Switzerland and Its Sovereign Wealth Fund Dilemma in the COVID Context
Ernst Herb explores increasing calls for sovereign wealth funds to weather global crises.
The call for the creation of a Swiss sovereign wealth fund (SWF) has become louder these days. The state-administered capital pools are repeatedly brought into play as a solution to crises, such as in the years after the global financial crisis, or when the strong Swiss franc once again threatened the competitiveness of Swiss industry. This is again the case now, given the economic damage caused by the global pandemic
Switzerland plays a central role in the international discourse on the meaning and purpose of such publicly controlled funds. Austrian economist Jürgen Braunstein, a researcher at Harvard University, emphasizes this in his recently published book Capital Choices. To Braunstein, Switzerland’s prominent role is remarkable because sovereign wealth funds in that nation have always failed, due to internal political resistance.
With its stubbornly high trade and balance of payments surplus, Switzerland would actually be predestined to have its own SWF. “Given the international attractiveness of sovereign wealth funds and the louder domestic call for the creation of such funds, it is paradoxical that a number of countries—especially Switzerland—so far have no SWF with their massive financial reserves,” says Braunstein.
Singapore Versus Hong Kong
This paradox is all the greater since the Swiss National Bank (SNB) has long fulfilled the classic criteria for a sovereign wealth fund: a mandate to stabilize the exchange rate and to pay a dividend to the public sector. "All SWFs belong directly or indirectly to the state and, unlike pension funds, have no direct liabilities, and have investment purposes that are determined by the state," Braunstein writes.
Nonetheless, it is very unlikely that Switzerland will follow the example of Norway, Qatar, and Singapore. Braunstein’s comparison of Hong Kong’s model and Singapore’s model shows different avenues to the creation of SWFs. Four decades ago, Singapore made a choice for an SWF, whereas Hong Kong opted against one. In Hong Kong, the financial sector, which was already strong at the time, blocked excessive state interference in economic life; bankers believed they should manage savings, not government officials. The different paths taken by these nations influenced Braunstein's book title, Capital Choices.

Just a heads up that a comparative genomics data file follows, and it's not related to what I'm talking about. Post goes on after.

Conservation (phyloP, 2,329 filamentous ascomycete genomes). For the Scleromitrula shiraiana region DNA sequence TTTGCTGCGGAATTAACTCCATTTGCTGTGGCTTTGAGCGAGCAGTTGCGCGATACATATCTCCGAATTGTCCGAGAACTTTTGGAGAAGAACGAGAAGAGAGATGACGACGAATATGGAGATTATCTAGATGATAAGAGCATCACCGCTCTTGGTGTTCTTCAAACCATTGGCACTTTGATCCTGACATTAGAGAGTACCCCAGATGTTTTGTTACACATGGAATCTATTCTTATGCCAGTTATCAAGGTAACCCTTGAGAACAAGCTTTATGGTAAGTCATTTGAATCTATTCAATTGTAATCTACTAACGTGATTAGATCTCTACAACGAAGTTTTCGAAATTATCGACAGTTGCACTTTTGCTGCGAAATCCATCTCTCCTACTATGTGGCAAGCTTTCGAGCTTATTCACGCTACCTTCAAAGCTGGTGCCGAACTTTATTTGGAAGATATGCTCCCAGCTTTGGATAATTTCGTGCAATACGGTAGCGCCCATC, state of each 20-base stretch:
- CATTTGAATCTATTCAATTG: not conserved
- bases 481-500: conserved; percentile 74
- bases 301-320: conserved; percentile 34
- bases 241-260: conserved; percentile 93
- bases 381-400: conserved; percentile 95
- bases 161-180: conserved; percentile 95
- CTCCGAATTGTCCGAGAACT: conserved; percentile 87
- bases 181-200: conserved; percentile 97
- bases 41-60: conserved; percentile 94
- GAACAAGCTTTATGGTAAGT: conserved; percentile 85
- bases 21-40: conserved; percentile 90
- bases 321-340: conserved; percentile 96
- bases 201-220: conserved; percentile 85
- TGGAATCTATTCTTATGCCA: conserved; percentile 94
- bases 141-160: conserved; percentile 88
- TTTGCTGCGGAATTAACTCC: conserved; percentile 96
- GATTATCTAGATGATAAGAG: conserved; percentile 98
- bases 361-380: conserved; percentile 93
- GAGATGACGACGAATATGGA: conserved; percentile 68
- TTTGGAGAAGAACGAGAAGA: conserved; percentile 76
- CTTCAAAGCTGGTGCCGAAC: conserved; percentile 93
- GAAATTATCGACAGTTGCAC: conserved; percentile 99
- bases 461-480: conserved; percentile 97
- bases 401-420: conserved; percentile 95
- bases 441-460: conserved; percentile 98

Hong Kong’s financial sector prevailed against the manufacturing industry, which was already suffering from growing foreign competition and high interest rates. By contrast, Singapore’s financial sector at that time only played a subordinate role. The government created Temasek in early 1974. This SWF continues to play a key role in Singapore's industrial policy in relation to the large local companies it controls.
Hong Kong could be a guide for Switzerland: Although the economically autonomous Chinese territory decided against a sovereign wealth fund nearly fifty years ago, the HK $4 trillion ($520 billion) Exchange Fund is actually a SWF. The beginnings of the Exchange Fund, now managed by the Hong Kong Monetary Authority, date back to 1935. Originally, the Exchange Fund only covered locally issued banknotes, but its role has constantly evolved. Today it manages Hong Kong's fiscal reserves in addition to foreign exchange reserves. The Exchange Fund invests in equities and bonds worldwide and holds strategic investments in promising young companies.
This example demonstrates Braunstein’s emphasis on the dynamic ways in which existing state capital pools can develop. Singapore now has a second sovereign wealth fund, the GIC. Unlike Temasek, the latter does not primarily pursue industrial policy, but manages the city state's foreign exchange reserves with a wide-ranging investment portfolio. GIC’s strategic investments in major international banks also strengthens its own financial center.
Singapore and Hong Kong are roughly equal in terms of per-capita income. In Hong Kong, however, structural change has progressed faster than in Singapore. That is why the service sector dominates in Hong Kong today, whereas the manufacturing industry continues to play an important role in Singapore.
Decisions made for or against a sovereign wealth fund decades ago are also reflected in different political cultures. Hong Kong has a strong civil society, which voices vocal protests in the face of threatened political freedoms. In Singapore, on the other hand, an extremely powerful state not only keeps its citizens on a leash with economic incentives, but also with severely restricted civil liberties. In these regards, Switzerland is closer to Hong Kong.
Ernst Herb is the Hong Kong based Asia correspondent of the Swiss business publication “Finanz und Wirtschaft”. Before he moved to East Asia in 2003, he lived for n Cairo for 12 years from where he reported as a freelance journalist for a number of German and Swiss publications on political, economic and cultural affairs of the Middle East. Ernst grew up in Switzerland and consequently studied at the University of Toronto English literature and Philosophy. He holds a Master’s degree in Comparative Literature from Université Paris 7.
More information on Braunstein's recent book can be found here: Capital Choices.
An earlier German version of this post was published in Finanz und Wirtschaft.